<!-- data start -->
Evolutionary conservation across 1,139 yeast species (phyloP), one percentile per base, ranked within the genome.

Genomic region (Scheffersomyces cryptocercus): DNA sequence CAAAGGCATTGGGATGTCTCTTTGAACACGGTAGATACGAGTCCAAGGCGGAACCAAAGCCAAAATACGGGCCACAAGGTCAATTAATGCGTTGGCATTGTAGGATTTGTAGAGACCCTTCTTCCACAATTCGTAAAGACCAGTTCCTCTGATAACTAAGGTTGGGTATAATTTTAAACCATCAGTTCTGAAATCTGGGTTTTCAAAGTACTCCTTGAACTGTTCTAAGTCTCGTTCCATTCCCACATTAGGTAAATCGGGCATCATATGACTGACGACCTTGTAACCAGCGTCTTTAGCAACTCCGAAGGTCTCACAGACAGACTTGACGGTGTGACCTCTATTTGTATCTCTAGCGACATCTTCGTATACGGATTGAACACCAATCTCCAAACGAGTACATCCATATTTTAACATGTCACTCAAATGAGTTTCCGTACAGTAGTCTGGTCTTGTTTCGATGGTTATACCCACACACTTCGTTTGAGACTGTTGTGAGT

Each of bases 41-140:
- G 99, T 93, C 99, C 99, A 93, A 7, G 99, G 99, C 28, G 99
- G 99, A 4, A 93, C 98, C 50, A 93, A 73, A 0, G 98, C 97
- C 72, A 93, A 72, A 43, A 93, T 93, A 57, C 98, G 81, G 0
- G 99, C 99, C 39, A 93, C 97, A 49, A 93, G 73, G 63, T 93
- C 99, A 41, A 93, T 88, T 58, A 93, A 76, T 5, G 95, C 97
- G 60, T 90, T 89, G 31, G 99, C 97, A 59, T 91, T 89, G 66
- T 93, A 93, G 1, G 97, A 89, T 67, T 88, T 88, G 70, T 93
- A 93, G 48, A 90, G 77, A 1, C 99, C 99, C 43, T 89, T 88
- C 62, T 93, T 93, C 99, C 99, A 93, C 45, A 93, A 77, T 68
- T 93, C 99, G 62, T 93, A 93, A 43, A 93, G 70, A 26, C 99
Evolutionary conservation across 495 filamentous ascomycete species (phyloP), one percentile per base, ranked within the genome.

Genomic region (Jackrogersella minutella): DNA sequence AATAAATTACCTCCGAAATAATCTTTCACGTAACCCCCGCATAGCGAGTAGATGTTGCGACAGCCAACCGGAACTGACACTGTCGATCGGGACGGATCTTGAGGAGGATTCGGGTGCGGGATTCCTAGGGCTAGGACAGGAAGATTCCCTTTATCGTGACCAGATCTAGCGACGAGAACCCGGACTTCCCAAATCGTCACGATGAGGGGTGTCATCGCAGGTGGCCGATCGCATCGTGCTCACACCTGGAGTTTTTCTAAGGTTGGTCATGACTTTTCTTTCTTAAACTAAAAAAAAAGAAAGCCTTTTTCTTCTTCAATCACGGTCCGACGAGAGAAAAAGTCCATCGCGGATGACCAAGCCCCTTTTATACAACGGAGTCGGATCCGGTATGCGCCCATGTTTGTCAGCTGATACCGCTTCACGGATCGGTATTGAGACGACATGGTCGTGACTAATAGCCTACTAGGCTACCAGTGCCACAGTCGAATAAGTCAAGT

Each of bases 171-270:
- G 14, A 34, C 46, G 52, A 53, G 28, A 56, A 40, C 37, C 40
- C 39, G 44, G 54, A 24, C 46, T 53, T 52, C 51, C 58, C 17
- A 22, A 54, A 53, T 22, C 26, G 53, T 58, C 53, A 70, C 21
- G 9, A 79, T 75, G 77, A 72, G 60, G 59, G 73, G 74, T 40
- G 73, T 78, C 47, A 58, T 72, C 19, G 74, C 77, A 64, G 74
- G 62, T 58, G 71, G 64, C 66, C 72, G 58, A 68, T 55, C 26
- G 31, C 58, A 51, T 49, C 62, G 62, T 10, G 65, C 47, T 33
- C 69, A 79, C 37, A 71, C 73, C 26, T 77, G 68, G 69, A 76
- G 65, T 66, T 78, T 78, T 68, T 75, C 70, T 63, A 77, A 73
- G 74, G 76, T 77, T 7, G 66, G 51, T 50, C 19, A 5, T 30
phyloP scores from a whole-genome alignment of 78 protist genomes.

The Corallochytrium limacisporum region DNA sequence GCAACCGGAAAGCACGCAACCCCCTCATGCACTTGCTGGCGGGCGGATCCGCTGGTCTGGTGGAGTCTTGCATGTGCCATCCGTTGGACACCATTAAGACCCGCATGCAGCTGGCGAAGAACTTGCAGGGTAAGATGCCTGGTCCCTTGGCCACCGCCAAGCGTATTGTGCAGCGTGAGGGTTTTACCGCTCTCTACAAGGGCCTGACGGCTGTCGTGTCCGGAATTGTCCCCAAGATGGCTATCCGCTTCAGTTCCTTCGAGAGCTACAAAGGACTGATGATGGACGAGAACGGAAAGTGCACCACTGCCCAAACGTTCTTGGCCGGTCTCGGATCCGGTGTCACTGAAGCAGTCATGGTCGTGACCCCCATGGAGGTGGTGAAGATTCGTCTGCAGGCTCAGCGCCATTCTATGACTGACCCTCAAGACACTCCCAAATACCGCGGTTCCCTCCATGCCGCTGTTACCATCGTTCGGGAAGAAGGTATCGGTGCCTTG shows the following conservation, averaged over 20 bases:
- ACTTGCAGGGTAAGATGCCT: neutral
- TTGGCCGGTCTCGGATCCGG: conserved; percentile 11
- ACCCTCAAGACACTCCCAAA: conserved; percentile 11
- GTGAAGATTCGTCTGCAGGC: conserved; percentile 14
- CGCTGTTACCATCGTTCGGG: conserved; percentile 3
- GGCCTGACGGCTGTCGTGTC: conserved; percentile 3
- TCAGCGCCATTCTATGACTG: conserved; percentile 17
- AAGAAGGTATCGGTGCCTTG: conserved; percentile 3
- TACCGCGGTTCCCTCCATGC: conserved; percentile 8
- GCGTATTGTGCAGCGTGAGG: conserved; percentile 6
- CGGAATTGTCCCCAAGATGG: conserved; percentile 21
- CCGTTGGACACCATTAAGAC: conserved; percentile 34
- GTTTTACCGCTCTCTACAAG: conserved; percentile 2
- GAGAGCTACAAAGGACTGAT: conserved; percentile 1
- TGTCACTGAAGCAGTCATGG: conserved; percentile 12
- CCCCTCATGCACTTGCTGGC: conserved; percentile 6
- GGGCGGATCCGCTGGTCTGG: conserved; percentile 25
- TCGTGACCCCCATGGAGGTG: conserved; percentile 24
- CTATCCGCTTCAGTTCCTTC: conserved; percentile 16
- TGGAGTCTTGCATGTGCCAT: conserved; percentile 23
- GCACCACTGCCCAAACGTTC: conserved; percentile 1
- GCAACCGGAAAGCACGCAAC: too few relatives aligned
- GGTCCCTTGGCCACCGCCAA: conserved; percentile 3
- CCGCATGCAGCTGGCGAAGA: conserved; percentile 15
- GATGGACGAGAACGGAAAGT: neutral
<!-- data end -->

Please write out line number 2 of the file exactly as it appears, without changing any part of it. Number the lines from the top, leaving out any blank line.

Genomic region (Scheffersomyces cryptocercus): DNA sequence CAAAGGCATTGGGATGTCTCTTTGAACACGGTAGATACGAGTCCAAGGCGGAACCAAAGCCAAAATACGGGCCACAAGGTCAATTAATGCGTTGGCATTGTAGGATTTGTAGAGACCCTTCTTCCACAATTCGTAAAGACCAGTTCCTCTGATAACTAAGGTTGGGTATAATTTTAAACCATCAGTTCTGAAATCTGGGTTTTCAAAGTACTCCTTGAACTGTTCTAAGTCTCGTTCCATTCCCACATTAGGTAAATCGGGCATCATATGACTGACGACCTTGTAACCAGCGTCTTTAGCAACTCCGAAGGTCTCACAGACAGACTTGACGGTGTGACCTCTATTTGTATCTCTAGCGACATCTTCGTATACGGATTGAACACCAATCTCCAAACGAGTACATCCATATTTTAACATGTCACTCAAATGAGTTTCCGTACAGTAGTCTGGTCTTGTTTCGATGGTTATACCCACACACTTCGTTTGAGACTGTTGTGAGT